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I found this schematic of the "MXR Distortion +" guitar pedal.

I am trying to rebuild it, but I have some doubts about this +4.5V in the bottom left corner. What does it mean?

I mean, I have only 1 power source: a 9V battery, so how should I add a 4.5V?

So basically my question is what is this 4.5V, and how can I add it to my circuit? And I don’t understand exactly the same thing in the power supply stage right.

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  • \$\begingroup\$ The page you link has an excellent description of the circuit. Did you read it? \$\endgroup\$
    – AnalogKid
    Aug 29, 2019 at 11:28
  • \$\begingroup\$ Yes of course, but I still had some trouble with this +4,5V \$\endgroup\$
    – Milo_666
    Aug 30, 2019 at 6:38

2 Answers 2

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To make the circuit work, connect together the two points labeled "+4.5V".

This circuit produces three types of distortion in various combinations, depending on the adjustments: crossover (inherent in the 741, producing the "opamp sound"), diode or clipping (caused by D1 and D2), and overdrive (caused by adjusting RV-Distortion so the output of the 741 is distorted even before the signal gets to the diodes).

Because the 741 is powered by 9 V and 0 V (as opposed to bipolar supplies like +/-9 V), the inputs must be biased such that the output rests at 4.5 V when there is no signal. This gives the chip an output "swing" range of around +/- 2.5 V about the 4.5 V centerline voltage. It is limited to only +/- 2.5 V because the 741 is not a "rail-to-rail" opamp; its output cannot cover the entire 9 V range.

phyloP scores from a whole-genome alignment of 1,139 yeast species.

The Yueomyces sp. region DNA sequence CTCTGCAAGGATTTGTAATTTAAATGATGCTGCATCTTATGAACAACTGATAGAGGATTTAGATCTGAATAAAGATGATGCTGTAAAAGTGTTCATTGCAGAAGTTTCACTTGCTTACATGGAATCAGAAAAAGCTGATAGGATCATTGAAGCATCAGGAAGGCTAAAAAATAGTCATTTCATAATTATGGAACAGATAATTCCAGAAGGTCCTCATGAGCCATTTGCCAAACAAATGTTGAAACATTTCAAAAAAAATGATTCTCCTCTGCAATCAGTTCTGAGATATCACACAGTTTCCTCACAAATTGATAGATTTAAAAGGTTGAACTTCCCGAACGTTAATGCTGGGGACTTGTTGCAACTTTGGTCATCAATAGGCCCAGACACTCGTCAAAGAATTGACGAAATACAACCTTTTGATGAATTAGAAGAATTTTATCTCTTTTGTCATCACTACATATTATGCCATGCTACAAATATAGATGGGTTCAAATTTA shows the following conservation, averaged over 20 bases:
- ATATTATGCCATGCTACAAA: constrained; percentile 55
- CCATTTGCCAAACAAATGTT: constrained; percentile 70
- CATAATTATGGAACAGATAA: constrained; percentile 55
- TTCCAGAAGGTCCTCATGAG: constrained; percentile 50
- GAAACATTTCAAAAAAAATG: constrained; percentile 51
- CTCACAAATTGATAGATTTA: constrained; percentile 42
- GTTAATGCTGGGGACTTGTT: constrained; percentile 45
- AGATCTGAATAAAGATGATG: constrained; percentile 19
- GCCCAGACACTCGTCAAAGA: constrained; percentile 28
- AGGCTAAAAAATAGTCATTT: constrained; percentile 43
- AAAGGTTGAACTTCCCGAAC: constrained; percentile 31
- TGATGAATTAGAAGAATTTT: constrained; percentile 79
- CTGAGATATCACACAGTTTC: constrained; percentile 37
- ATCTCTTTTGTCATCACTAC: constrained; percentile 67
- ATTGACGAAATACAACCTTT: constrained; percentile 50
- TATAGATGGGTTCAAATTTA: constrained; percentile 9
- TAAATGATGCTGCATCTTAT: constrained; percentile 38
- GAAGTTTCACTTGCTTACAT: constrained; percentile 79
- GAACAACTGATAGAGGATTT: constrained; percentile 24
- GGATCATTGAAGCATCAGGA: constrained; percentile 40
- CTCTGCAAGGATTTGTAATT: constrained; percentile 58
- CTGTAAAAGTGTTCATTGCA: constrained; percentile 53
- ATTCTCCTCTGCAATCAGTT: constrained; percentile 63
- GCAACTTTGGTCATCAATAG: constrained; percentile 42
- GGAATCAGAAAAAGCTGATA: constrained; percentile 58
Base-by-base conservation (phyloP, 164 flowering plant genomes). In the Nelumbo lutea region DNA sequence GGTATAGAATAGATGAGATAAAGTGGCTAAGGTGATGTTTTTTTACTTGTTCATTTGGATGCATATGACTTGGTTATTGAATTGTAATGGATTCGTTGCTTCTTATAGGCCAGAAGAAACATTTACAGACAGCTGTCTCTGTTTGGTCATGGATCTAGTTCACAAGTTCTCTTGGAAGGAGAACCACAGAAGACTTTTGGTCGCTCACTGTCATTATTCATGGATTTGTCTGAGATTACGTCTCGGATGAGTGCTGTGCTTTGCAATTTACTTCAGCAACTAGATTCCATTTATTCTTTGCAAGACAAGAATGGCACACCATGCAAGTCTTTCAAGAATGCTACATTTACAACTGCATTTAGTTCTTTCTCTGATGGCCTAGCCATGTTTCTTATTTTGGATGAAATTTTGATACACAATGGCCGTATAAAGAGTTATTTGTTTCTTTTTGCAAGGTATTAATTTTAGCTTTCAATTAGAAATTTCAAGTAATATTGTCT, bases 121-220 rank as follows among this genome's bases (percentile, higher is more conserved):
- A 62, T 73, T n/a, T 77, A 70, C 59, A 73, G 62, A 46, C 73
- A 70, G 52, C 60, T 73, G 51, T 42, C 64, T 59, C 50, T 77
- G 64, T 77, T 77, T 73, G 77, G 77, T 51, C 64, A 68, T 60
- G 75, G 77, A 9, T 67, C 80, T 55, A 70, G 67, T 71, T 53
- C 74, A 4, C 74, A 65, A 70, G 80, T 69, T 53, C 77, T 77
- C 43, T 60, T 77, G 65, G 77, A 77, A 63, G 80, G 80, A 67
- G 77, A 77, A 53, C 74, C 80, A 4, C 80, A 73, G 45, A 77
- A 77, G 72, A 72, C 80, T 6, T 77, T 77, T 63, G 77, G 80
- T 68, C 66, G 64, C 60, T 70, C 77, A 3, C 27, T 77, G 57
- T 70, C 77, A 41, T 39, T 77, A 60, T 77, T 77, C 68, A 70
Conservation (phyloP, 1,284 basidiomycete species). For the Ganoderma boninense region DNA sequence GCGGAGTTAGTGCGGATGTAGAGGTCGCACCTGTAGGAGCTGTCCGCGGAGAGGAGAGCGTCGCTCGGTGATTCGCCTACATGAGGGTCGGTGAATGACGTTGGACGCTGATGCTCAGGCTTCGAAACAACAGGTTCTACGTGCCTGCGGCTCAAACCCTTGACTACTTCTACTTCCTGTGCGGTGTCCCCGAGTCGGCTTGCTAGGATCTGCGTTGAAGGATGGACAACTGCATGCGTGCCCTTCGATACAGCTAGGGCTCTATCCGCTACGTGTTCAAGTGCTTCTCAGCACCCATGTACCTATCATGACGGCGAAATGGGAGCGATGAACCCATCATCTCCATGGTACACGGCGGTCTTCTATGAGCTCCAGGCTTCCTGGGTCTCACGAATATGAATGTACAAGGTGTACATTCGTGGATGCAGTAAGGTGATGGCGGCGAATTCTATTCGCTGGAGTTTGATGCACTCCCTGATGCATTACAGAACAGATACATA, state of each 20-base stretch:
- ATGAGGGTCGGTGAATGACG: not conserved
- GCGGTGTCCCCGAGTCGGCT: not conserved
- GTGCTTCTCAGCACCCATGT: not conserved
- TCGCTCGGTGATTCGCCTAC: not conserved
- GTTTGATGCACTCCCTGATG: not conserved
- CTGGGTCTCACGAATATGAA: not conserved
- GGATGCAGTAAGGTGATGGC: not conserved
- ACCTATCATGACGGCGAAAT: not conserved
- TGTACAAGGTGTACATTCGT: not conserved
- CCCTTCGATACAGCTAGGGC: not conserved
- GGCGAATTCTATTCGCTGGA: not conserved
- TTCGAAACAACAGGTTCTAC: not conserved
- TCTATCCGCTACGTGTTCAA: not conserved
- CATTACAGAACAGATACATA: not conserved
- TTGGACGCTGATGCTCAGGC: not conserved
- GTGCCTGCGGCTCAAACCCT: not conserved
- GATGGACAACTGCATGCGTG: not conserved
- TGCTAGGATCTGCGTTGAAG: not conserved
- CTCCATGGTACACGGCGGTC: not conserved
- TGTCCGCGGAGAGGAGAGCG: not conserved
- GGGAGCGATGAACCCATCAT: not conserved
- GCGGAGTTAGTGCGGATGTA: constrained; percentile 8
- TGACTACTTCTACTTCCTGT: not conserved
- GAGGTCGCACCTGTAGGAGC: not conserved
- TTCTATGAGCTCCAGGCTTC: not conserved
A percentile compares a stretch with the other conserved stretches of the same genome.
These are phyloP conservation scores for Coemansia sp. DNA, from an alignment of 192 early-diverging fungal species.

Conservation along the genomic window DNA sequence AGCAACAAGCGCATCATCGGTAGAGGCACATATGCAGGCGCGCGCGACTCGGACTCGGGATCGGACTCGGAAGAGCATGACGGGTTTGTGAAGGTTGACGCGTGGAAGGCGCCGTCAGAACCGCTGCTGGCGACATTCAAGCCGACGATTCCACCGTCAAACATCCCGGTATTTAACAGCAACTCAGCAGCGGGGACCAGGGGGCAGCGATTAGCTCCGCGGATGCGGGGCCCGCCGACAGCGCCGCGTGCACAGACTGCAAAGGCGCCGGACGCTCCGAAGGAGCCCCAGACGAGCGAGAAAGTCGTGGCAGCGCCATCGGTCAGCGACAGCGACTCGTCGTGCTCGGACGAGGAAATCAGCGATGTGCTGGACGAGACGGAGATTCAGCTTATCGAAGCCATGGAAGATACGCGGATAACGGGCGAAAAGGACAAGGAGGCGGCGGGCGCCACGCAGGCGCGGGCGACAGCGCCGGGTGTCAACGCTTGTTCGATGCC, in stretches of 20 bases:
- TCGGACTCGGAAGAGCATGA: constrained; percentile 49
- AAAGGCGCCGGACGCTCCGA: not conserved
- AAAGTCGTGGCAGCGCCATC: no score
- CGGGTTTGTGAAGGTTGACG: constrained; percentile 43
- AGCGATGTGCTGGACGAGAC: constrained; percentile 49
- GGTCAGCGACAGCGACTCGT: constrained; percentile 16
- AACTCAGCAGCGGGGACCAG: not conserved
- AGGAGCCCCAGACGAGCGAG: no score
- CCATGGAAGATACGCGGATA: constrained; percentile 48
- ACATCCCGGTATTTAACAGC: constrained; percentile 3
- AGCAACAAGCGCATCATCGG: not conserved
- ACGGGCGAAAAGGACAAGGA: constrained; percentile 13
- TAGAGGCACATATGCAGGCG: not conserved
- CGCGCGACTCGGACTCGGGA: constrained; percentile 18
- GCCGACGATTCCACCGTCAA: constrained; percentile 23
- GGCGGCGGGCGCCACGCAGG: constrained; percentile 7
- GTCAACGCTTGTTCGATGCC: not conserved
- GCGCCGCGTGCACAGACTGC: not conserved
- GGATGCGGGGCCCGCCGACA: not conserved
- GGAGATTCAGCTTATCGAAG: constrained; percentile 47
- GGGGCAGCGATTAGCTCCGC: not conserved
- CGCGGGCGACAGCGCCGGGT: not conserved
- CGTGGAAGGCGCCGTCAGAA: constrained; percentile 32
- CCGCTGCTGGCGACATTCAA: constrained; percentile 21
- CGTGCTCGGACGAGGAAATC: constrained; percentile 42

R6 and R7 divide the battery voltage in half, producing the 4.5 V bias voltage. C6 is a decoupling capacitor that lowers the apparent impedance of the 4.5 V source so it does not change with the audio signal. This prevents oscillation.

For more stable operation, another 1.0 uF capacitor should be added to the circuit to decouple the 741. If the round-trip connection path from the battery terminals to the 741 pins 4 and 7 is more than a couple of inches, that tiny amount of wire inductance can affect the 741's operation. Add the cap directly across the 741's power pins, keeping the leads as short as possible.

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  • \$\begingroup\$ Thanks, answered very well all of my questions \$\endgroup\$
    – Milo_666
    Aug 28, 2019 at 12:32
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The +4.5V is because they are only using a single 9V for supply, so they are biasing it to half the supply voltage. In their schematic, it is the blue part of the circuit that is supplying this 4.5V

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  • \$\begingroup\$ You mean that the 9V become 4.5V trough the 1M resistor (r2)? \$\endgroup\$
    – Milo_666
    Aug 28, 2019 at 12:09
  • \$\begingroup\$ correct, it is a resistive divider with the capacitor to smooth it out. R2 is the bias resistor, it pulls the input to roughly 4.5V \$\endgroup\$
    – Reroute
    Aug 28, 2019 at 12:10
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    \$\begingroup\$ @Reroute - no, the 9V becomes 4.5V through the action of the voltage divider formed by R6 & R7. \$\endgroup\$
    – brhans
    Aug 28, 2019 at 12:15
  • \$\begingroup\$ @brhans Yes, R6/R7 divide it to ~4.5V, C6 despite taking a long time to charge up, holds it stable there, and R2 is a bias resistor for the op amp positive input, to bias it to an average of 4.5V, \$\endgroup\$
    – Reroute
    Aug 28, 2019 at 12:22
  • \$\begingroup\$ Sorry I am a beginner, what do you exactly mean with bias resistor \$\endgroup\$
    – Milo_666
    Aug 28, 2019 at 12:24

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